PlatinumGame’s action expertise may have brought players into Nier: Automata, but it’s not what they left with after the final set of credits rolled. 3C3C1D119440927—I paradoxically can and cannot believe they called it that—puts combat front and center and leaves the crippling existentialism and surreal aberrations off to the side.
(I usually don’t do spoiler warnings but this text will reference and ruin critical plot elements of Nier: Automata. Don’t read this if you haven’t finished through Ending E. Really.)
3C3C1D119440927 presents three different combat arenas and the opportunity to earn new cosmetic items by conquering the challenges inside of them. Each of Automata’s playable characters—2B, 9S, and A2—have their own distinct coliseums. Remember those three barren metal doors guarded by indifferent machines? The one in the desert, the one in the flooded area, and the one in the forest? Those are the entry points for each different character. Maybe.
Like any piece of post-game content trying to become mid-game content, there’s the perplexing matter of time and place. 3C3C1D119440927 is activated by an anonymous email displaying obtuse coordinates. When you can receive this email isn’t made clear so let me save you some time; pick chapter 7 with either 9S or 2B and chapter 14 with A2. This would happen organically on a natural play-through but it’s clumsy if you’re trying to dive back in. You have to look it up on the internet.
There’s also the matter of whether or not your save file still exists. Ending E of Automata, if you weren’t some kind of monster, wipes out your save file and deletes your existence. The absence of a game-complete save, post Ending C, would make it awfully difficult to access this content with any sort of haste. Finishing 3C3C1D119440927, by the way, has a recommended level of above 90. All of this seems like something Automata director Yoko Taro would find hilarious; make something no one passionate about the game would be able to play, and then try to sell it. This is insane and frustrating, but I can appreciate the commitment.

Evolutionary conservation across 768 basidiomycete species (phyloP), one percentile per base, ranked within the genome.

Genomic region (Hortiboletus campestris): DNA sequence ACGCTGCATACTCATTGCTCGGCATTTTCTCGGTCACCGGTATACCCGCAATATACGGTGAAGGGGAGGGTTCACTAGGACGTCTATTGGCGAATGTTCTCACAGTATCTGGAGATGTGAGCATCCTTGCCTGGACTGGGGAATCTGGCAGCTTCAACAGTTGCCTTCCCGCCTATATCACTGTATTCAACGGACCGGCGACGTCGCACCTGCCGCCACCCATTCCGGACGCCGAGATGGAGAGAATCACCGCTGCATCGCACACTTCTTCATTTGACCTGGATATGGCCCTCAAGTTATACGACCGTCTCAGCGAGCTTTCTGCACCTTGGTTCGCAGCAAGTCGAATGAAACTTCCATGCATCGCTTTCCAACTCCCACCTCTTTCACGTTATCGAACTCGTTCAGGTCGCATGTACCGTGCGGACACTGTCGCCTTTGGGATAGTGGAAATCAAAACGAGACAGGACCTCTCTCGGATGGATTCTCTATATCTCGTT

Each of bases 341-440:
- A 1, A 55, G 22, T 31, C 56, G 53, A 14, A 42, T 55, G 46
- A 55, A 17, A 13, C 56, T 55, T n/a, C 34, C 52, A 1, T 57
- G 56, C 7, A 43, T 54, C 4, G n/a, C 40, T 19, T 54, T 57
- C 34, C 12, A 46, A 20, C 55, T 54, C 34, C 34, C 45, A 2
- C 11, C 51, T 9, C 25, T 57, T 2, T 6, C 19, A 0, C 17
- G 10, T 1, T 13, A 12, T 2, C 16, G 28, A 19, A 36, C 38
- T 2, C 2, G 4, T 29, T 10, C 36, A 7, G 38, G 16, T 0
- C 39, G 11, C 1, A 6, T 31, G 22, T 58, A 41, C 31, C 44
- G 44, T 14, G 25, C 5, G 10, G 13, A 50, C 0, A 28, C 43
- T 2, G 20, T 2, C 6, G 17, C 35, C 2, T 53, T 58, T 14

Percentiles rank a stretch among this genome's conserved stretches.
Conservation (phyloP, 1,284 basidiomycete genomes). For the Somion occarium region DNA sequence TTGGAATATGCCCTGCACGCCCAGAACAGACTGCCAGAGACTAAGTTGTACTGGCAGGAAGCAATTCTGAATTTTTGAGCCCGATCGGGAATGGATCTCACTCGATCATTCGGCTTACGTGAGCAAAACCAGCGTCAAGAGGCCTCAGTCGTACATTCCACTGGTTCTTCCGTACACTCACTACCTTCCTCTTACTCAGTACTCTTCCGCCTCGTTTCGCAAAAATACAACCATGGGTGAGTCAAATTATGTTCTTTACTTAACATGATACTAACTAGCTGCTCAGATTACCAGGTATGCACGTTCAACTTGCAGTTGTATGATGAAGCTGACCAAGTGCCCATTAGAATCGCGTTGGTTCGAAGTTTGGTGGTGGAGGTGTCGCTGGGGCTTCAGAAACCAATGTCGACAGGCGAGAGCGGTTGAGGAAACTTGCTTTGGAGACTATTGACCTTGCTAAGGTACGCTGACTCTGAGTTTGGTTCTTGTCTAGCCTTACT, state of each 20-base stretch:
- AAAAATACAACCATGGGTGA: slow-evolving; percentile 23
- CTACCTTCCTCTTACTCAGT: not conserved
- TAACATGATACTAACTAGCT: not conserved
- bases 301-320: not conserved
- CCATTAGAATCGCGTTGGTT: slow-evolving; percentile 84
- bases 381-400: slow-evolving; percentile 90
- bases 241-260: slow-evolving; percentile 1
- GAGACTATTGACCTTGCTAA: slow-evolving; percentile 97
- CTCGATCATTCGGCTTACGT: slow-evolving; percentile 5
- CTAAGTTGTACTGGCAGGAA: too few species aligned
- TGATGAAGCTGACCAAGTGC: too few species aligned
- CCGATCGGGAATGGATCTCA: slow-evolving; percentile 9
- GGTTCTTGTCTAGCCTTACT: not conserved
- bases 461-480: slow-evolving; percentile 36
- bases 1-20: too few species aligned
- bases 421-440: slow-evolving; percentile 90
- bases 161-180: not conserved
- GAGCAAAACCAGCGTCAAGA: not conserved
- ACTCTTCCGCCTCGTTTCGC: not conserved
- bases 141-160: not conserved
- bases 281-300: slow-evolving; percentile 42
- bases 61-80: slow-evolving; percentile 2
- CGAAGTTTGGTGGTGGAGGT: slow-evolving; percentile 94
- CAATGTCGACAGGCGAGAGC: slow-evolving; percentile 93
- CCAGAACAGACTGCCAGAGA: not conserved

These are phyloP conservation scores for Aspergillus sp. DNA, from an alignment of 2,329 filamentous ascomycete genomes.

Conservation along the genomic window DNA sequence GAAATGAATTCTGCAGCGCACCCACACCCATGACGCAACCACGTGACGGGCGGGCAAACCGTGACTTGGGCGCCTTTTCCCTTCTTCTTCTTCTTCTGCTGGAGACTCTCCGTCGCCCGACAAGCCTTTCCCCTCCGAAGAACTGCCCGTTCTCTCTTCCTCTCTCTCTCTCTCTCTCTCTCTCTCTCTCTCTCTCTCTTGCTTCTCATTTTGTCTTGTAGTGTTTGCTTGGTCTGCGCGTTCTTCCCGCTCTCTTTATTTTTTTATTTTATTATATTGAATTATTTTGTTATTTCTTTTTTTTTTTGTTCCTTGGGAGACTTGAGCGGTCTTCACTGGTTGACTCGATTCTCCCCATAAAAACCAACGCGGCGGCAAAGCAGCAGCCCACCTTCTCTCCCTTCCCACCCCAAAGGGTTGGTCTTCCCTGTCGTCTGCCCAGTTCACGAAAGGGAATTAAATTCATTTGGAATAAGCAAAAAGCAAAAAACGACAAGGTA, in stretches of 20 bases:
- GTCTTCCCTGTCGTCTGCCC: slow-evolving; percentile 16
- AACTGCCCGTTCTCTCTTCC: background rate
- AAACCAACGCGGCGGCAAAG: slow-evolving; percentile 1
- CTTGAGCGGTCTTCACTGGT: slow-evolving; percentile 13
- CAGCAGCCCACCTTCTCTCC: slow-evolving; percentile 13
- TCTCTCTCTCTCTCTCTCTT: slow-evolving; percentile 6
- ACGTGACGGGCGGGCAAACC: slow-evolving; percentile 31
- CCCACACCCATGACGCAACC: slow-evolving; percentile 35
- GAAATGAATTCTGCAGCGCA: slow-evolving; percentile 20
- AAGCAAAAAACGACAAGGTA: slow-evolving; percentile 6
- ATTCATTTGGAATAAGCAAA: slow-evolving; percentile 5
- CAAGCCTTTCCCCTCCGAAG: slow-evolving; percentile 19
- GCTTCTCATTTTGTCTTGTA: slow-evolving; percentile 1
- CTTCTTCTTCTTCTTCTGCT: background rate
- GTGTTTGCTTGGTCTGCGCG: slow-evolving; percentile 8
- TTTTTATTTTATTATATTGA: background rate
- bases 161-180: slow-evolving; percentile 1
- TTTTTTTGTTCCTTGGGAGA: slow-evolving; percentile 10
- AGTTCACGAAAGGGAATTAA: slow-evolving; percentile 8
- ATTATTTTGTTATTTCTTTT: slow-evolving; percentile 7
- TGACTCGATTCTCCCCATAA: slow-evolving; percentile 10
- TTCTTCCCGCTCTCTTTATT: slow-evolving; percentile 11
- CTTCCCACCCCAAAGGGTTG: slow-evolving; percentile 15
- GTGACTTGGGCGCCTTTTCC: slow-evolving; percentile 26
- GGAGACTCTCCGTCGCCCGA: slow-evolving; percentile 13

(Disclaimer: I knew there would be downloadable content for Automata and that I would end up reviewing it. Because of this, I frequently copied my original save file to a flash drive because I already played the original Nier and knew that my save game may get destroyed. I gave it up, but I also kept it. I’m sorry.)
Here’s what you will find if you can actually play 3C3C1D119440927. Each coliseum contains seven rounds of non-consecutive trials. Use of items are not allowed. 2B must fight off waves of enemies with certain restrictions in place, like not dodging, always keeping a light on (read: her pod firing), or not touching the ground. 9S gets to possess a handful of machines and use their terrible mechanics against waves of much stronger machines. A2’s, as best as I can tell, is just traditional wave-based fighting. Each progressive challenge raises the recommended level, from mid-40’s all the way up to 90.
The ironic thing about 3C3C1D119440927; only A2’s fights make use of the combat mechanics that made Automata so much fun. Restrictions on 2B’s abilities aren’t an interesting way to play the game, especially when you’re already unable to use items. Jumping on a handful of platforms in order to not touch the ground is unfairly difficult. Automata wasn’t designed for this, and the camera placement can wreck the most well-managed attempt. Similarly, controlling machines with 9S worked in a pinch, but it’s thoroughly unsuited for challenging arenas of madcap machines. It’s a refocused way to play the game, sure, but it’s boring at best and annoying at worst.